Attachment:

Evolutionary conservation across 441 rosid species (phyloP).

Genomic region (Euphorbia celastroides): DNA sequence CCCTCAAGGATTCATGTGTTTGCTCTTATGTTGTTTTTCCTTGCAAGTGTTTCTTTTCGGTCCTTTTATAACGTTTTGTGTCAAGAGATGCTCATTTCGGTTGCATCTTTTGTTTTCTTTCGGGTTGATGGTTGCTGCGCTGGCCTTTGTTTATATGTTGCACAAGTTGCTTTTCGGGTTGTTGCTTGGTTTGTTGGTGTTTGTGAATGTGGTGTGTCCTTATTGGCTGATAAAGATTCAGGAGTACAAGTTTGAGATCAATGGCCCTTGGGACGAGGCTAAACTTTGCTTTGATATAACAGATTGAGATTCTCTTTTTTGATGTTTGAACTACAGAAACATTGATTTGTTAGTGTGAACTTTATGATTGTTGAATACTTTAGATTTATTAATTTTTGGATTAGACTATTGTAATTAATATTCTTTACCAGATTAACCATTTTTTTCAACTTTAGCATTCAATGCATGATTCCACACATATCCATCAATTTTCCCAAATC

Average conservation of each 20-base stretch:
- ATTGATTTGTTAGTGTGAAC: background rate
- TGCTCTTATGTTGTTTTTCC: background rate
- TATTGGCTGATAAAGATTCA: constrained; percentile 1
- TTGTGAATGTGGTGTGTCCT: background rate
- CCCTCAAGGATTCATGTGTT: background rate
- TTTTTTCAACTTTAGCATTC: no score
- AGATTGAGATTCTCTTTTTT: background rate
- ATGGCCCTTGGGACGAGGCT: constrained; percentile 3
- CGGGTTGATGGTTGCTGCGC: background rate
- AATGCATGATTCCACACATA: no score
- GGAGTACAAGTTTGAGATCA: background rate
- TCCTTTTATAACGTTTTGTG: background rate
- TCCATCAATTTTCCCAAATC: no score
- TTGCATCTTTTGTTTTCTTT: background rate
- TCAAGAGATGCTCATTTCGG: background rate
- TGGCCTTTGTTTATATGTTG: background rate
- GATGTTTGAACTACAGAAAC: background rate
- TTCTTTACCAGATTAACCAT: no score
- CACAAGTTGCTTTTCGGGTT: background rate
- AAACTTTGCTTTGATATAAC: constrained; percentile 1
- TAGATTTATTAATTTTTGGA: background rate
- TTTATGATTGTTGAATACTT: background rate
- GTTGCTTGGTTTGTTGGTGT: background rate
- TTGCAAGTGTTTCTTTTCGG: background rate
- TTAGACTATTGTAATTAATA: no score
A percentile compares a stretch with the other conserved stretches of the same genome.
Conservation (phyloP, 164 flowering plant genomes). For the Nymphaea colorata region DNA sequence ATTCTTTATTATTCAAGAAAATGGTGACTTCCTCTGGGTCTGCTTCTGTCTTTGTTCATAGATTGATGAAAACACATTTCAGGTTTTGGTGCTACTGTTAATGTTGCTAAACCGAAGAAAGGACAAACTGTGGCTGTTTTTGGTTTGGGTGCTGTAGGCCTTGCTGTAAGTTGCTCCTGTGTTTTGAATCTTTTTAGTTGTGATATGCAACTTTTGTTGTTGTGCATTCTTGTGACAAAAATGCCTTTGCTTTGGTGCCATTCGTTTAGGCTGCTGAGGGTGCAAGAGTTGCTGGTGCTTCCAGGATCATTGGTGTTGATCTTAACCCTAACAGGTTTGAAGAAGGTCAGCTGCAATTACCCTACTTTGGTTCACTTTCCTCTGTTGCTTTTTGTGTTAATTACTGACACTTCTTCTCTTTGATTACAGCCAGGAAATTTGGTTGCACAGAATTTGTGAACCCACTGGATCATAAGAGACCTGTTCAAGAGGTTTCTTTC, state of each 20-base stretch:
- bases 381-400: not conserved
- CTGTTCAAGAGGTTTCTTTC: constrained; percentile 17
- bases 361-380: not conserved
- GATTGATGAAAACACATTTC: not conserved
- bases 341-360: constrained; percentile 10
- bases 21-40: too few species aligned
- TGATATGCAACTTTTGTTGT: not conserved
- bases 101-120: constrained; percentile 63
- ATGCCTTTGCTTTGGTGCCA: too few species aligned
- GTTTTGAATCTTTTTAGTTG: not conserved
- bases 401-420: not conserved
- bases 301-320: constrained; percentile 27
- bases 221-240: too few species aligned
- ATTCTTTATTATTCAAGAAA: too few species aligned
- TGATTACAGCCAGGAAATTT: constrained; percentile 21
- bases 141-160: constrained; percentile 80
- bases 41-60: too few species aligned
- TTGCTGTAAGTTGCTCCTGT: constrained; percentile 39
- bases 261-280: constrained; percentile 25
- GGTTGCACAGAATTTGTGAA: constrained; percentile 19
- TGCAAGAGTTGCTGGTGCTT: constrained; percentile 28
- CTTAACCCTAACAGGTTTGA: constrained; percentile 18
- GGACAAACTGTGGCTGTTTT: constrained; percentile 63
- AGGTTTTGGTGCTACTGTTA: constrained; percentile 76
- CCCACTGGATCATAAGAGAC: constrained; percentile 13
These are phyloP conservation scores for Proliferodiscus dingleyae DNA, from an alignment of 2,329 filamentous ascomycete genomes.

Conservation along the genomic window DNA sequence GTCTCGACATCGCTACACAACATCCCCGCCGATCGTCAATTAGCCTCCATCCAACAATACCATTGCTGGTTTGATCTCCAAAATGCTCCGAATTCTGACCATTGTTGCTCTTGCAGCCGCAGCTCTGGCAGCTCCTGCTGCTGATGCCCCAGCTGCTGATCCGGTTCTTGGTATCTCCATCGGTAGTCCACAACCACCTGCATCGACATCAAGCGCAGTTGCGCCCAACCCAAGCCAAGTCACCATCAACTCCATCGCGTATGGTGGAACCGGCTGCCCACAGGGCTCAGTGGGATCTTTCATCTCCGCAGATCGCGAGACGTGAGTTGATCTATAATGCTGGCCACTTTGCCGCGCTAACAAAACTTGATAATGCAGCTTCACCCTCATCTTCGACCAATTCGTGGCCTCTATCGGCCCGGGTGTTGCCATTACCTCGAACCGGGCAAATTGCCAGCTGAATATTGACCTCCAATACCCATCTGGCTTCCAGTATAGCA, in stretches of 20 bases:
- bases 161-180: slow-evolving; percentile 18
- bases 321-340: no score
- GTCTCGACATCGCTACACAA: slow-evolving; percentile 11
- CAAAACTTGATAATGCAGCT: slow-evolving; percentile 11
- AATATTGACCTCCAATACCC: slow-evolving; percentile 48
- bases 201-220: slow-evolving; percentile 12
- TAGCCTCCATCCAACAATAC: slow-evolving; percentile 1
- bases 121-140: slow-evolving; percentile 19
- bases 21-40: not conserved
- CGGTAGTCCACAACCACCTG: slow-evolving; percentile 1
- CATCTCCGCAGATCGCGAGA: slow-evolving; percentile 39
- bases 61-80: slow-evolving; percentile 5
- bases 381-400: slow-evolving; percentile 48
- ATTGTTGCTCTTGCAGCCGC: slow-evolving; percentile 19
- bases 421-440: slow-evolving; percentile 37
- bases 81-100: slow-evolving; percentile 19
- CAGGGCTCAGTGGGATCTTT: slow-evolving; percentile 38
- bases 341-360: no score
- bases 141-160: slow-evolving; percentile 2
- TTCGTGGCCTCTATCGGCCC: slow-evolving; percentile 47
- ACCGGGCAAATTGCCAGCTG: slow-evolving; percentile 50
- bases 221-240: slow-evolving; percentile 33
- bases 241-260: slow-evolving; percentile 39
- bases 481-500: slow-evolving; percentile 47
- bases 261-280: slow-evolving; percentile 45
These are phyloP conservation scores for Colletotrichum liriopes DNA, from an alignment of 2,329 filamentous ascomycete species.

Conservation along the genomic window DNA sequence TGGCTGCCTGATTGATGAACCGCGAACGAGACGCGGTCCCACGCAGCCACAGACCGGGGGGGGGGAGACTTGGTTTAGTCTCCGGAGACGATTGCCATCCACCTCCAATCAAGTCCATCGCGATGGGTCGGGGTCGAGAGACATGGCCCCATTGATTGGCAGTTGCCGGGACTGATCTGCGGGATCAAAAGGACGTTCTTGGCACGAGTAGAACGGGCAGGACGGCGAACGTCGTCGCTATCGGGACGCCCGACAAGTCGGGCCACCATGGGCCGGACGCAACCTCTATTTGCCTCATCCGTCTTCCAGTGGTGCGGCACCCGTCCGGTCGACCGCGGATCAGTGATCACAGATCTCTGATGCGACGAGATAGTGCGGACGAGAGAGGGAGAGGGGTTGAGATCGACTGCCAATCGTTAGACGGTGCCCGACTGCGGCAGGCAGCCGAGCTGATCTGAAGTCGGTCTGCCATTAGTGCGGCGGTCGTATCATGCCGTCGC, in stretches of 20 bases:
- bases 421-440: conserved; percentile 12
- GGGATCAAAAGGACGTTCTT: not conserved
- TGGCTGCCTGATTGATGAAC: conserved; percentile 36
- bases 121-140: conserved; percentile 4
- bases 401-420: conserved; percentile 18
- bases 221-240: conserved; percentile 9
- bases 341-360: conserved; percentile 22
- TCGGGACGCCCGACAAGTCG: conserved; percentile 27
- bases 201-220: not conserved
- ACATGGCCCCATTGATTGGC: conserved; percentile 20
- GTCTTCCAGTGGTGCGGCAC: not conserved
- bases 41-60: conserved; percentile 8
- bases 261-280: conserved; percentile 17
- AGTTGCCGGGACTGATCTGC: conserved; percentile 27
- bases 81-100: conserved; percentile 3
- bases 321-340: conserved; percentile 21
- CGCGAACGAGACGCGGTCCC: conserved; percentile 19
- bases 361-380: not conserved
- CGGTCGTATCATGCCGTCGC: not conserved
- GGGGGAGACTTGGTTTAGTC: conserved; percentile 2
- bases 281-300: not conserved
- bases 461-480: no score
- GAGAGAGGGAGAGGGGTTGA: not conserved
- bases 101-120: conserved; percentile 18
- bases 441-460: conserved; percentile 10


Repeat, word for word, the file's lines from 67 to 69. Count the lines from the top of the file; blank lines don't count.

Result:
- CGGTAGTCCACAACCACCTG: slow-evolving; percentile 1
- CATCTCCGCAGATCGCGAGA: slow-evolving; percentile 39
- bases 61-80: slow-evolving; percentile 5